How does the procedure work?
With ordinary examinations, an image is made by passing x-rays through the patient’s body. In contrast, nuclear medicine procedures use a radioactive material, called a radiopharmaceutical or radiotracer, which is injected into the bloodstream. This radioactive material accumulates in the organ or area of your body being examined, where it gives off a small amount of energy in the form of gamma rays. Special cameras detect this energy, and with the help of a computer, create pictures offering details on both the structure and function of organs and tissues in your body.
How is the procedure performed?
- The length of time for nuclear medicine procedures varies greatly, depending on the type of exam. Actual scanning time for nuclear imaging exams can take from 20 minutes to several hours
- It can take anywhere from several seconds to several hours for the radiotracer to travel through your body and accumulate in the organ or area being studied. As a result, imaging may be done immediately or a few hours after you have received the radioactive material.
- You will be positioned on an examination table. If necessary, a nurse or technologist will insert a catheter into a vein in your hand or arm.
- Nuclear medicine imaging is usually performed on an outpatient basis,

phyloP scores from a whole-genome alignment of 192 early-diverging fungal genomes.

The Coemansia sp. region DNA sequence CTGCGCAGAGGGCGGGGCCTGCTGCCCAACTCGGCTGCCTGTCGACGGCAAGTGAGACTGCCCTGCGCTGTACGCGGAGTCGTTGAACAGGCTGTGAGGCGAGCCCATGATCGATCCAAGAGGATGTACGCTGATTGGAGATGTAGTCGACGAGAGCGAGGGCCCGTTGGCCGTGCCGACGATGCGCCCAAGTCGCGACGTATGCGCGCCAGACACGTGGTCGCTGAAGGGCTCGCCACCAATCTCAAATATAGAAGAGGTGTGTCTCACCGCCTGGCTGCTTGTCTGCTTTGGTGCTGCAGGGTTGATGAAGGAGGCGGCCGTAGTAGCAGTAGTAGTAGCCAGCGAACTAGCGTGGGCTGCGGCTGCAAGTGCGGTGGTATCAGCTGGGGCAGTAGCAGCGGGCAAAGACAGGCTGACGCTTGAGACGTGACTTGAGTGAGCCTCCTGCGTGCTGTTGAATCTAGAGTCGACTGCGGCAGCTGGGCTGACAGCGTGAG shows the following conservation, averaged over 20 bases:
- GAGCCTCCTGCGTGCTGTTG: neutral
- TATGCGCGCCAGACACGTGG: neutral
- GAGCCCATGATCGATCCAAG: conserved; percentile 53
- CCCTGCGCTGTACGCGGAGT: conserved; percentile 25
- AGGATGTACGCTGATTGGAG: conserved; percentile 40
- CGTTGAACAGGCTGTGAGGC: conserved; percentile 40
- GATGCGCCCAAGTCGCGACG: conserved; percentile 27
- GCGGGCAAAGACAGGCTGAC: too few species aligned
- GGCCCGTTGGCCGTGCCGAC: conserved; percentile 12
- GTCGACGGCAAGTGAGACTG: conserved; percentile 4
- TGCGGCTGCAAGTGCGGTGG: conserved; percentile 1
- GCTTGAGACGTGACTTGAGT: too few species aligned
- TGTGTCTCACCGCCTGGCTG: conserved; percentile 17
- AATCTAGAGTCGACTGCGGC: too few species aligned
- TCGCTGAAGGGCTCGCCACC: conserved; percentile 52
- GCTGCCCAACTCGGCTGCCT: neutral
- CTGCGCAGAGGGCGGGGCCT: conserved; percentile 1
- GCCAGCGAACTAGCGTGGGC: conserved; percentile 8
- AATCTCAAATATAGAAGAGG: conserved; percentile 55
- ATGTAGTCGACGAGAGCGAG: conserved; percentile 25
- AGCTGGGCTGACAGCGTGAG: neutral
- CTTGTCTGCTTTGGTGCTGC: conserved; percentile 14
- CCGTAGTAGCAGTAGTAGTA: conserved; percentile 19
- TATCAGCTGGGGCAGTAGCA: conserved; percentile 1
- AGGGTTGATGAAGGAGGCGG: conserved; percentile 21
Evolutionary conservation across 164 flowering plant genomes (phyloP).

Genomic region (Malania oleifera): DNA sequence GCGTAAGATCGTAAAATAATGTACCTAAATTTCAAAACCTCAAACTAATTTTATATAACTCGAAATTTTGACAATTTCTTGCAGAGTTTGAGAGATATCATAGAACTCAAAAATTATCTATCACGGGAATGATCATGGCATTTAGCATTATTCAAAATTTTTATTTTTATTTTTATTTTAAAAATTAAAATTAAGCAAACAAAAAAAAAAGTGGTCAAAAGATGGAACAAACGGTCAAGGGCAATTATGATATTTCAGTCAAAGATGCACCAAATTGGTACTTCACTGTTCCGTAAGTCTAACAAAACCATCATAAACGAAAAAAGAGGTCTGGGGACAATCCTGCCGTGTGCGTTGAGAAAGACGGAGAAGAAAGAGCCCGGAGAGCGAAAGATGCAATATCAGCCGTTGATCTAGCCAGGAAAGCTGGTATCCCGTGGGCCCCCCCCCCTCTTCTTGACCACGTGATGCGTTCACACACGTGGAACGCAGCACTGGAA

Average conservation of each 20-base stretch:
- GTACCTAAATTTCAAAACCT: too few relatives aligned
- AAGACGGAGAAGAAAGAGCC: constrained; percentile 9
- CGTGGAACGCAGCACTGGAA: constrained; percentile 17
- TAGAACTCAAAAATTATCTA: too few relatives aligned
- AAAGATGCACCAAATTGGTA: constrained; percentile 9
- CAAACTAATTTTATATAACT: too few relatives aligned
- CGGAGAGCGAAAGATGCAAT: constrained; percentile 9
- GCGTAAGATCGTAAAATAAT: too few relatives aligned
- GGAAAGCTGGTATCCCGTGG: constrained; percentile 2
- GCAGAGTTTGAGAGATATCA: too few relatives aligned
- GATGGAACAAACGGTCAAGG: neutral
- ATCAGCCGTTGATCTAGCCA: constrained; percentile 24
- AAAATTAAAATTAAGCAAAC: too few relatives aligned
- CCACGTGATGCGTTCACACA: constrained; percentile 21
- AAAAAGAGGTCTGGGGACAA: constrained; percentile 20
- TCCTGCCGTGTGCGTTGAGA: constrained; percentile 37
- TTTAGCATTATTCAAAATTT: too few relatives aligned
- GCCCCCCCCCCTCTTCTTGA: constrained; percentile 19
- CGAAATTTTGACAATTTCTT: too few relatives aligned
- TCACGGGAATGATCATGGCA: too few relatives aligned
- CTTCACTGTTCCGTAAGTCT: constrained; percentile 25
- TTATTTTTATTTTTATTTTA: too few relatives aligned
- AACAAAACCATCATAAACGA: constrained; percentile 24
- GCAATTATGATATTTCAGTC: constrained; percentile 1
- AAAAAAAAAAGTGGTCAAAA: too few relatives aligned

- Depending on the type of nuclear medicine exam you are undergoing, the dose of radiotracer is then injected intravenously,
- When it is time for the imaging to begin, the camera or scanner will take a series of images. The camera may rotate around you or it may stay in one position and you will be asked to change positions in between images. While the camera is taking pictures, you will need to remain still. In some cases, the camera may move very close to your body. This is necessary to obtain the best quality images. If you are claustrophobic, you should inform the technologist before your exam begins.
- When the examination is completed, you may be asked to wait until the technologist checks the images in case additional images are needed. Occasionally, more images are obtained for clarification or better visualization of certain areas or structures. The need for additional images does not necessarily mean there was a problem with the exam or that something abnormal was found, and should not be a cause of concern for you
What will I experience during and after the procedure?
- Except for intravenous injections, most nuclear medicine procedures are painless and are rarely associated with significant discomfort or side effects.